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Helping Young People Understand Addiction

If you’re struggling with thoughts of suicide, PLEASE call the National Suicide Prevention Lifeline: 1-800-273-TALK (8255).

It’s becoming more and more common to find real-life, difficult examples of addiction right in our families and communities. Young people, whom we want to protect and shield from these painful realities, are coming face to face with them in their schools, in their friend groups, and in their neighborhoods. We might be tempted as parents and caregivers to hold off on talking about addiction until they’re older. We don’t want to influence them negatively and steer them down a path of experimenting with drugs or addictive behaviors. We don’t want them to be negatively impacted by the peer pressure they might be experiencing. We don’t want them to be corrupted by the suffering of addicts they’re witnessing around them. We can help our young people understand addiction without normalizing or glamorizing it, as popular culture often does, and without making them think it’s a suitable or acceptable path for them simply because it’s so common and widespread. We can give them information and guidance and help them make educated, informed choices for their own well-being.

We want to convey to young people that addiction is often a response to deep mental and emotional pain, a coping mechanism for unhealed suffering. We want to impress upon them that not only do addictive substances and behaviors fail to heal or take away our pain, rather they compound it and make it considerably worse. They add layers of trauma to our existing traumatic experiences, many of which we have yet to make peace with. They keep us distracted, zoned out and constantly seeking escape. They keep us from being in touch with our emotions so that we can really heal them. They keep us from being connected to ourselves and others. When young people understand this concept of addiction as a coping mechanism, they can start to see that there isn’t anything fun, exciting or glamorous about drugs, as is often portrayed in popular media, and they’re not lighthearted means of being adventurous or spontaneous, as their peers might have them believe.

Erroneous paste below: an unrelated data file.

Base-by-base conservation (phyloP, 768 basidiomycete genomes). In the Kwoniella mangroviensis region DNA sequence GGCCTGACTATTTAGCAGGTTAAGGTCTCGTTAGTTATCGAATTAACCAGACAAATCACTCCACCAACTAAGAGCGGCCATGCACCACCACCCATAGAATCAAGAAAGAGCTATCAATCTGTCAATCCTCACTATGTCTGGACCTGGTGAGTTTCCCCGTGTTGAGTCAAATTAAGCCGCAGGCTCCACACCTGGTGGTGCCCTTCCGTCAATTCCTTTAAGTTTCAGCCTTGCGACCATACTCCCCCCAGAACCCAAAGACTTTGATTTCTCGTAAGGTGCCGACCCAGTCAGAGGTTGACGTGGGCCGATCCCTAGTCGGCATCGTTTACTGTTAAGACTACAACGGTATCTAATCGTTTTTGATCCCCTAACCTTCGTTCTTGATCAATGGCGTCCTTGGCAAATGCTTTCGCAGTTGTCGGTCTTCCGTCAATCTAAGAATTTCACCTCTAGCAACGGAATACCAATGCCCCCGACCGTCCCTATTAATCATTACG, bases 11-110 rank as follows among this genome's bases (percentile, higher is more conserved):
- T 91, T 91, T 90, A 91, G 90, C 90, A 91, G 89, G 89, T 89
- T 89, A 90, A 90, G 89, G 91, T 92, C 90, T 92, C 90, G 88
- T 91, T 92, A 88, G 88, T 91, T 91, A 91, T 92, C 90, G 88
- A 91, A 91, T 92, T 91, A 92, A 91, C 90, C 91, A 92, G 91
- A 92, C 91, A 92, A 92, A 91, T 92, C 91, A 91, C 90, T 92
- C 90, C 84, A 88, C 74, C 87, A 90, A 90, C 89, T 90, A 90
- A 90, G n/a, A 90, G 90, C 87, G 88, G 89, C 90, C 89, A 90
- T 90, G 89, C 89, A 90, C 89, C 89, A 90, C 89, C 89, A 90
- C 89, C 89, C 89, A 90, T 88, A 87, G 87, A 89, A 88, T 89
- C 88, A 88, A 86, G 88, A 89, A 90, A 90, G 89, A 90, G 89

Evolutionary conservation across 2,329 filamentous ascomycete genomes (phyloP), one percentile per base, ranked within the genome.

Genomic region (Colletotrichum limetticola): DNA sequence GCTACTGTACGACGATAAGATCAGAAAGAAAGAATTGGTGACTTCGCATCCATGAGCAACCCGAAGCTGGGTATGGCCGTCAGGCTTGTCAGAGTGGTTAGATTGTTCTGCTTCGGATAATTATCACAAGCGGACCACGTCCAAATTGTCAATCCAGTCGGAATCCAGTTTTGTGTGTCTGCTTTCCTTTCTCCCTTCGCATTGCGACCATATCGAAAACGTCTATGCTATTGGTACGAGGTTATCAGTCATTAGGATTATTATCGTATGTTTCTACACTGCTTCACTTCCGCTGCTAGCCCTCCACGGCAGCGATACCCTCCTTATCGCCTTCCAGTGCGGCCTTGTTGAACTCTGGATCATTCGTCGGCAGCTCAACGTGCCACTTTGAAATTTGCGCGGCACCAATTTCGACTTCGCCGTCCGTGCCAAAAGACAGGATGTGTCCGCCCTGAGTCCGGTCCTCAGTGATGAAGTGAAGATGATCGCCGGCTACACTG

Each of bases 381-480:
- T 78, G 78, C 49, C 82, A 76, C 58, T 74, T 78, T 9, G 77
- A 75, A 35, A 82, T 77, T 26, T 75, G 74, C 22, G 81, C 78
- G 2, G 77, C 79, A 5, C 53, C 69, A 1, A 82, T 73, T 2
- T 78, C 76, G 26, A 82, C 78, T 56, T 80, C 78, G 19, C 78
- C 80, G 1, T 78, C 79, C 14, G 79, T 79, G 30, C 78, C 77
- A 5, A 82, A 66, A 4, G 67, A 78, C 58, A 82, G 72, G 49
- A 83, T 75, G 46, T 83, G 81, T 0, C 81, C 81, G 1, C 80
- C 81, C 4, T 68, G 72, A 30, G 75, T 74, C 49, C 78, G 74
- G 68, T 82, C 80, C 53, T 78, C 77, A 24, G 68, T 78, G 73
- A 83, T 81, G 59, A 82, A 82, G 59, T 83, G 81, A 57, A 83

We can educate our young people on the after-effects of experimenting with drugs and becoming dependent upon them – depression, anxiety, panic attacks, insomnia, and suicidal tendencies. We can educate them on the disastrous impact that addiction can have on our lives, from robbing us of our careers and passions to causing us to lose our families, our homes, our financial stability, and our peace of mind. We can show them that there’s much more to drug use than the euphoria of feeling high, there is also the crash and burn that inevitably comes after. We can help them understand just how crucial it is that they learn to love and value themselves, so that self-destructiveness as a way of life doesn’t take root in their hearts and minds. We can help them develop healthy coping skills and find productive outlets for their pain. We can guide them in navigating life’s challenges with courage rather than avoidance and escapism.

At The Guest House Ocala, we have personal recovery experience and over 12 years in the recovery industry. We have helped countless people recover, and we’re here to help you too. Call 855-483-7800 today for more information.